Treatment benefits could be maximised and harms mitigated if placebo by proxy were taken into account when making clinical decisions. For many of the above clinical situations, an appreciation of placebo by proxy may prompt clinicians to question attachments to treatment practices that are not supported by evidence. Placebo by proxy could be used as a potential clinical tool. For example, it may be possible to boost the psychological benefit of a patient’s treatment by generating appropriate enthusiasm for treatment among those involved in the patient’s care. Because almost every treatment related decision is shared and patients sometimes agree to treatment to make their clinicians and family members happy, clinicians should be aware of placebo by proxy when guiding clinical decisions and evaluating treatment response.

10. Evidence-based Diagnostics: Adult Septic Arthritis

Carpenter CR, et al. Acad Emerg Med. 2011;18:782-796.

Background:  Acutely swollen or painful joints are common complaints in the emergency department (ED). Septic arthritis in adults is a challenging diagnosis, but prompt differentiation of a bacterial etiology is crucial to minimize morbidity and mortality.

Objectives:  The objective was to perform a systematic review describing the diagnostic characteristics of history, physical examination, and bedside laboratory tests for nongonococcal septic arthritis. A secondary objective was to quantify test and treatment thresholds using derived estimates of sensitivity and specificity, as well as best-evidence diagnostic and treatment risks and anticipated benefits from appropriate therapy.

Methods:  Two electronic search engines (PUBMED and EMBASE) were used in conjunction with a selected bibliography and scientific abstract hand search. Inclusion criteria included adult trials of patients presenting with monoarticular complaints if they reported sufficient detail to reconstruct partial or complete 2 × 2 contingency tables for experimental diagnostic test characteristics using an acceptable criterion standard. Evidence was rated by two investigators using the Quality Assessment Tool for Diagnostic Accuracy Studies (QUADAS). When more than one similarly designed trial existed for a diagnostic test, meta-analysis was conducted using a random effects model. Interval likelihood ratios (LRs) were computed when possible. To illustrate one method to quantify theoretical points in the probability of disease whereby clinicians might cease testing altogether and either withhold treatment (test threshold) or initiate definitive therapy in lieu of further diagnostics (treatment threshold), an interactive spreadsheet was designed and sample calculations were provided based on research estimates of diagnostic accuracy, diagnostic risk, and therapeutic risk/benefits.

Results:  The prevalence of nongonococcal septic arthritis in ED patients with a single acutely painful joint is approximately 27% (95% confidence interval [CI] = 17% to 38%). With the exception of joint surgery (positive likelihood ratio [+LR] = 6.9) or skin infection overlying a prosthetic joint (+LR = 15.0), history, physical examination, and serum tests do not significantly alter posttest probability. Serum inflammatory markers such as white blood cell (WBC) counts, erythrocyte sedimentation rate (ESR), and C-reactive protein (CRP) are not useful acutely. The interval LR for synovial white blood cell (sWBC) counts of 0 × 109–25 × 109/L was 0.33; for 25 × 109–50 × 109/L, 1.06; for 50 × 109–100 × 109/L, 3.59; and exceeding 100 × 109/L, infinity. Synovial lactate may be useful to rule in or rule out the diagnosis of septic arthritis with a +LR ranging from 2.4 to infinity, and negative likelihood ratio (–LR) ranging from 0 to 0.46. Rapid polymerase chain reaction (PCR) of synovial fluid may identify the causative organism within 3 hours. Based on 56% sensitivity and 90% specificity for sWBC counts above 50 × 109/L in conjunction with best-evidence estimates for diagnosis-related risk and treatment-related risk/benefit, the arthrocentesis test threshold is 5%, with a treatment threshold of 39%.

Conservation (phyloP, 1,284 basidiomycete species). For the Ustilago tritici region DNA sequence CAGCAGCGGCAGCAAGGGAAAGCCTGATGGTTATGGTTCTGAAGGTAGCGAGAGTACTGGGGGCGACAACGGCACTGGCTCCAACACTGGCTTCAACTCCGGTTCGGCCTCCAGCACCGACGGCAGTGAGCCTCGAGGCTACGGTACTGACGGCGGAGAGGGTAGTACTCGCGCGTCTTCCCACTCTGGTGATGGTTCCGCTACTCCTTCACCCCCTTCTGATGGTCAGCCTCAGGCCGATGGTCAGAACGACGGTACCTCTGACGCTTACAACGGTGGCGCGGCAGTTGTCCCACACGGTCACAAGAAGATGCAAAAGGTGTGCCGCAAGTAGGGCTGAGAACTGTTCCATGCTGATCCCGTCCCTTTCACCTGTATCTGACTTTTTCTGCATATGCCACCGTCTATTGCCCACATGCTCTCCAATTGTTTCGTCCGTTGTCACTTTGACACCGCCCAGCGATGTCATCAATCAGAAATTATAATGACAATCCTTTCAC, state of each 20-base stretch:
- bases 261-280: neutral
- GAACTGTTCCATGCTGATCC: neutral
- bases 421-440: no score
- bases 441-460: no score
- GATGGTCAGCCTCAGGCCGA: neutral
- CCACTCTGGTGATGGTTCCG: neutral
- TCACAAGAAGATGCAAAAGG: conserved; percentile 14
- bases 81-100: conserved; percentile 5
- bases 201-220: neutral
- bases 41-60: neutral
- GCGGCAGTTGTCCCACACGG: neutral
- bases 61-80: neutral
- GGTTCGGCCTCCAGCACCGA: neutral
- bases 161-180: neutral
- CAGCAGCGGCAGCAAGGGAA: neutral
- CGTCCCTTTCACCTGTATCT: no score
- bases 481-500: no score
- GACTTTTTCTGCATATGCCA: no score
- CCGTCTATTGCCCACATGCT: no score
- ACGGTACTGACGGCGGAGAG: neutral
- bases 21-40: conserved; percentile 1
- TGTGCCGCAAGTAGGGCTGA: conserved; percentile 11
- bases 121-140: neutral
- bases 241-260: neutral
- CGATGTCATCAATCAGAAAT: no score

Conclusions:  Recent joint surgery or cellulitis overlying a prosthetic hip or knee were the only findings on history or physical examination that significantly alter the probability of nongonococcal septic arthritis. Extreme values of sWBC (above 50 × 109/L) can increase, but not decrease, the probability of septic arthritis. Future ED-based diagnostic trials are needed to evaluate the role of clinical gestalt and the efficacy of nontraditional synovial markers such as lactate.

11. Performance of 4 clinical decision rules in the diagnostic management of acute pulmonary embolism: a prospective cohort study

Douma RA, et al. Ann Intern Med. 2011;154(11):709-18.

BACKGROUND: Several clinical decision rules (CDRs) are available to exclude acute pulmonary embolism (PE), but they have not been directly compared.

OBJECTIVE: To directly compare the performance of 4 CDRs (Wells rule, revised Geneva score, simplified Wells rule, and simplified revised Geneva score) in combination with d-dimer testing to exclude PE.

DESIGN: Prospective cohort study.

SETTING: 7 hospitals in the Netherlands.

PATIENTS: 807 consecutive patients with suspected acute PE.

INTERVENTION: The clinical probability of PE was assessed by using a computer program that calculated all CDRs and indicated the next diagnostic step. Results of the CDRs and d-dimer tests guided clinical care.